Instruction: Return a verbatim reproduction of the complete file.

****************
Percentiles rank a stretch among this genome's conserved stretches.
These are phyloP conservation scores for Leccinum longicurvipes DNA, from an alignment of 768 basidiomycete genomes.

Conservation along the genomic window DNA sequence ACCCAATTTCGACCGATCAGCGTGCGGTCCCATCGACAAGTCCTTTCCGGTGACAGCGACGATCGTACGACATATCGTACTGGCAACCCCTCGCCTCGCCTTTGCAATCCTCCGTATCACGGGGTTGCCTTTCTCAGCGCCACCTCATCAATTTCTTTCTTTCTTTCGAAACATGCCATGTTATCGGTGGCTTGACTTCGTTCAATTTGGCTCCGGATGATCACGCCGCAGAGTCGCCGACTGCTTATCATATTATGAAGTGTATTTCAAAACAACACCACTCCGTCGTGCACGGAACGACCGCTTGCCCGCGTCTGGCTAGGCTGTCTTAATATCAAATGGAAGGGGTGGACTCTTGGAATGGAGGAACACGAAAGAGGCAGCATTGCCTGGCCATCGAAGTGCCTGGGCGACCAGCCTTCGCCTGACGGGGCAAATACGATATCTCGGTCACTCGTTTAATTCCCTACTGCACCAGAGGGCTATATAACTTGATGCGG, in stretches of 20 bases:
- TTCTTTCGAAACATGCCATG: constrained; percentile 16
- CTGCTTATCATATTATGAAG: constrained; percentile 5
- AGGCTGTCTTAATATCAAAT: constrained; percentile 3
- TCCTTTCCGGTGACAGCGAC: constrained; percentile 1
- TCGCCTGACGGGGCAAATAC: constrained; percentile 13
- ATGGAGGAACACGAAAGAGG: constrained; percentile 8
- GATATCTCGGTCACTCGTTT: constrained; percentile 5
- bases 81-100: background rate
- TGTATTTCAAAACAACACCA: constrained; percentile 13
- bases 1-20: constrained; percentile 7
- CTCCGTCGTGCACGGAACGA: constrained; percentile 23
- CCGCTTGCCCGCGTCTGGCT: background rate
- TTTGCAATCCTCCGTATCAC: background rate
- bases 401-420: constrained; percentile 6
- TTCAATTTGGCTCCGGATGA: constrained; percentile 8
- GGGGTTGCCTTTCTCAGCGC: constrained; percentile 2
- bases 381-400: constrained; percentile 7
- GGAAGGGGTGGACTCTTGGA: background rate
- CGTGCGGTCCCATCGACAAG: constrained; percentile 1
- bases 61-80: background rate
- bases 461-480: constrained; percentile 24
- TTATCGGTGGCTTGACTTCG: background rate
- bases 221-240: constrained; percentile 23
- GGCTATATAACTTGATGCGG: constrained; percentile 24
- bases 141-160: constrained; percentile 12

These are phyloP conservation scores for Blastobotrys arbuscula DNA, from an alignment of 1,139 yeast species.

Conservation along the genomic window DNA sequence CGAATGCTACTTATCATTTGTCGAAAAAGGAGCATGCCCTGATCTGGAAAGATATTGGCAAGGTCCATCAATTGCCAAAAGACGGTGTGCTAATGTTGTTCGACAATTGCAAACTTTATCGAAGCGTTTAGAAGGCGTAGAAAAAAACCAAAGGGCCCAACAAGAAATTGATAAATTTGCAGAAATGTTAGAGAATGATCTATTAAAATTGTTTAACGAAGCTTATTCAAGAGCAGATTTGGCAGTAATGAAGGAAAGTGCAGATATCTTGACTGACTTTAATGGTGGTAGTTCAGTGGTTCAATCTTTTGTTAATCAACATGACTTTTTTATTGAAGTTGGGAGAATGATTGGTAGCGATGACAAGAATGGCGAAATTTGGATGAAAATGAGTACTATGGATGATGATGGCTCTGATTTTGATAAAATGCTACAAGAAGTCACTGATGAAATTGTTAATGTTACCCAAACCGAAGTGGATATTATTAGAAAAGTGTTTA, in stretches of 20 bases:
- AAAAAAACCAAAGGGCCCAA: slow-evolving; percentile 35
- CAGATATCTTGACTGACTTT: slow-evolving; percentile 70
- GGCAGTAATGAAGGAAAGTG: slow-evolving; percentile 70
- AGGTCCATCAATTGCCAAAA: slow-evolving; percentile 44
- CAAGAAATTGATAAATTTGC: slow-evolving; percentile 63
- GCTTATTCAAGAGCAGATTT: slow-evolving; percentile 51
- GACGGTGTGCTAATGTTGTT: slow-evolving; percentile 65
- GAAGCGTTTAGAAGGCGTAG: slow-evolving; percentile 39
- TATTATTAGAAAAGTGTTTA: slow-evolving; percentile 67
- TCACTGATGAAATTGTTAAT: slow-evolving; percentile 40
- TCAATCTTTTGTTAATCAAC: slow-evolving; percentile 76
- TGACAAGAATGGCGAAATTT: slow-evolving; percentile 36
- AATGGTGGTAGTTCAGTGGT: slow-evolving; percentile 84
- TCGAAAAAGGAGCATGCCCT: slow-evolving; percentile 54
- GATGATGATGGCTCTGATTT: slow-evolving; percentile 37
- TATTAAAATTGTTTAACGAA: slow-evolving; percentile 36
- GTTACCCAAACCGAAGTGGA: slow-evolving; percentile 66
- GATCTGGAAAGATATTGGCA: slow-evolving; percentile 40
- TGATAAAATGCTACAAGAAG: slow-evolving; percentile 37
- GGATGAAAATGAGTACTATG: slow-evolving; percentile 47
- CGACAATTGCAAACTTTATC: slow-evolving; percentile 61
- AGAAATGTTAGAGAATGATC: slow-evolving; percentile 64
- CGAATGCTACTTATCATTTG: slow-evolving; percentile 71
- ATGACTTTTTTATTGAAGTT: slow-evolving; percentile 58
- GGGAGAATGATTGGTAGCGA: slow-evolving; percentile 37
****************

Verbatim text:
Percentiles rank a stretch among this genome's conserved stretches.
These are phyloP conservation scores for Leccinum longicurvipes DNA, from an alignment of 768 basidiomycete genomes.

Conservation along the genomic window DNA sequence ACCCAATTTCGACCGATCAGCGTGCGGTCCCATCGACAAGTCCTTTCCGGTGACAGCGACGATCGTACGACATATCGTACTGGCAACCCCTCGCCTCGCCTTTGCAATCCTCCGTATCACGGGGTTGCCTTTCTCAGCGCCACCTCATCAATTTCTTTCTTTCTTTCGAAACATGCCATGTTATCGGTGGCTTGACTTCGTTCAATTTGGCTCCGGATGATCACGCCGCAGAGTCGCCGACTGCTTATCATATTATGAAGTGTATTTCAAAACAACACCACTCCGTCGTGCACGGAACGACCGCTTGCCCGCGTCTGGCTAGGCTGTCTTAATATCAAATGGAAGGGGTGGACTCTTGGAATGGAGGAACACGAAAGAGGCAGCATTGCCTGGCCATCGAAGTGCCTGGGCGACCAGCCTTCGCCTGACGGGGCAAATACGATATCTCGGTCACTCGTTTAATTCCCTACTGCACCAGAGGGCTATATAACTTGATGCGG, in stretches of 20 bases:
- TTCTTTCGAAACATGCCATG: constrained; percentile 16
- CTGCTTATCATATTATGAAG: constrained; percentile 5
- AGGCTGTCTTAATATCAAAT: constrained; percentile 3
- TCCTTTCCGGTGACAGCGAC: constrained; percentile 1
- TCGCCTGACGGGGCAAATAC: constrained; percentile 13
- ATGGAGGAACACGAAAGAGG: constrained; percentile 8
- GATATCTCGGTCACTCGTTT: constrained; percentile 5
- bases 81-100: background rate
- TGTATTTCAAAACAACACCA: constrained; percentile 13
- bases 1-20: constrained; percentile 7
- CTCCGTCGTGCACGGAACGA: constrained; percentile 23
- CCGCTTGCCCGCGTCTGGCT: background rate
- TTTGCAATCCTCCGTATCAC: background rate
- bases 401-420: constrained; percentile 6
- TTCAATTTGGCTCCGGATGA: constrained; percentile 8
- GGGGTTGCCTTTCTCAGCGC: constrained; percentile 2
- bases 381-400: constrained; percentile 7
- GGAAGGGGTGGACTCTTGGA: background rate
- CGTGCGGTCCCATCGACAAG: constrained; percentile 1
- bases 61-80: background rate
- bases 461-480: constrained; percentile 24
- TTATCGGTGGCTTGACTTCG: background rate
- bases 221-240: constrained; percentile 23
- GGCTATATAACTTGATGCGG: constrained; percentile 24
- bases 141-160: constrained; percentile 12

These are phyloP conservation scores for Blastobotrys arbuscula DNA, from an alignment of 1,139 yeast species.

Conservation along the genomic window DNA sequence CGAATGCTACTTATCATTTGTCGAAAAAGGAGCATGCCCTGATCTGGAAAGATATTGGCAAGGTCCATCAATTGCCAAAAGACGGTGTGCTAATGTTGTTCGACAATTGCAAACTTTATCGAAGCGTTTAGAAGGCGTAGAAAAAAACCAAAGGGCCCAACAAGAAATTGATAAATTTGCAGAAATGTTAGAGAATGATCTATTAAAATTGTTTAACGAAGCTTATTCAAGAGCAGATTTGGCAGTAATGAAGGAAAGTGCAGATATCTTGACTGACTTTAATGGTGGTAGTTCAGTGGTTCAATCTTTTGTTAATCAACATGACTTTTTTATTGAAGTTGGGAGAATGATTGGTAGCGATGACAAGAATGGCGAAATTTGGATGAAAATGAGTACTATGGATGATGATGGCTCTGATTTTGATAAAATGCTACAAGAAGTCACTGATGAAATTGTTAATGTTACCCAAACCGAAGTGGATATTATTAGAAAAGTGTTTA, in stretches of 20 bases:
- AAAAAAACCAAAGGGCCCAA: slow-evolving; percentile 35
- CAGATATCTTGACTGACTTT: slow-evolving; percentile 70
- GGCAGTAATGAAGGAAAGTG: slow-evolving; percentile 70
- AGGTCCATCAATTGCCAAAA: slow-evolving; percentile 44
- CAAGAAATTGATAAATTTGC: slow-evolving; percentile 63
- GCTTATTCAAGAGCAGATTT: slow-evolving; percentile 51
- GACGGTGTGCTAATGTTGTT: slow-evolving; percentile 65
- GAAGCGTTTAGAAGGCGTAG: slow-evolving; percentile 39
- TATTATTAGAAAAGTGTTTA: slow-evolving; percentile 67
- TCACTGATGAAATTGTTAAT: slow-evolving; percentile 40
- TCAATCTTTTGTTAATCAAC: slow-evolving; percentile 76
- TGACAAGAATGGCGAAATTT: slow-evolving; percentile 36
- AATGGTGGTAGTTCAGTGGT: slow-evolving; percentile 84
- TCGAAAAAGGAGCATGCCCT: slow-evolving; percentile 54
- GATGATGATGGCTCTGATTT: slow-evolving; percentile 37
- TATTAAAATTGTTTAACGAA: slow-evolving; percentile 36
- GTTACCCAAACCGAAGTGGA: slow-evolving; percentile 66
- GATCTGGAAAGATATTGGCA: slow-evolving; percentile 40
- TGATAAAATGCTACAAGAAG: slow-evolving; percentile 37
- GGATGAAAATGAGTACTATG: slow-evolving; percentile 47
- CGACAATTGCAAACTTTATC: slow-evolving; percentile 61
- AGAAATGTTAGAGAATGATC: slow-evolving; percentile 64
- CGAATGCTACTTATCATTTG: slow-evolving; percentile 71
- ATGACTTTTTTATTGAAGTT: slow-evolving; percentile 58
- GGGAGAATGATTGGTAGCGA: slow-evolving; percentile 37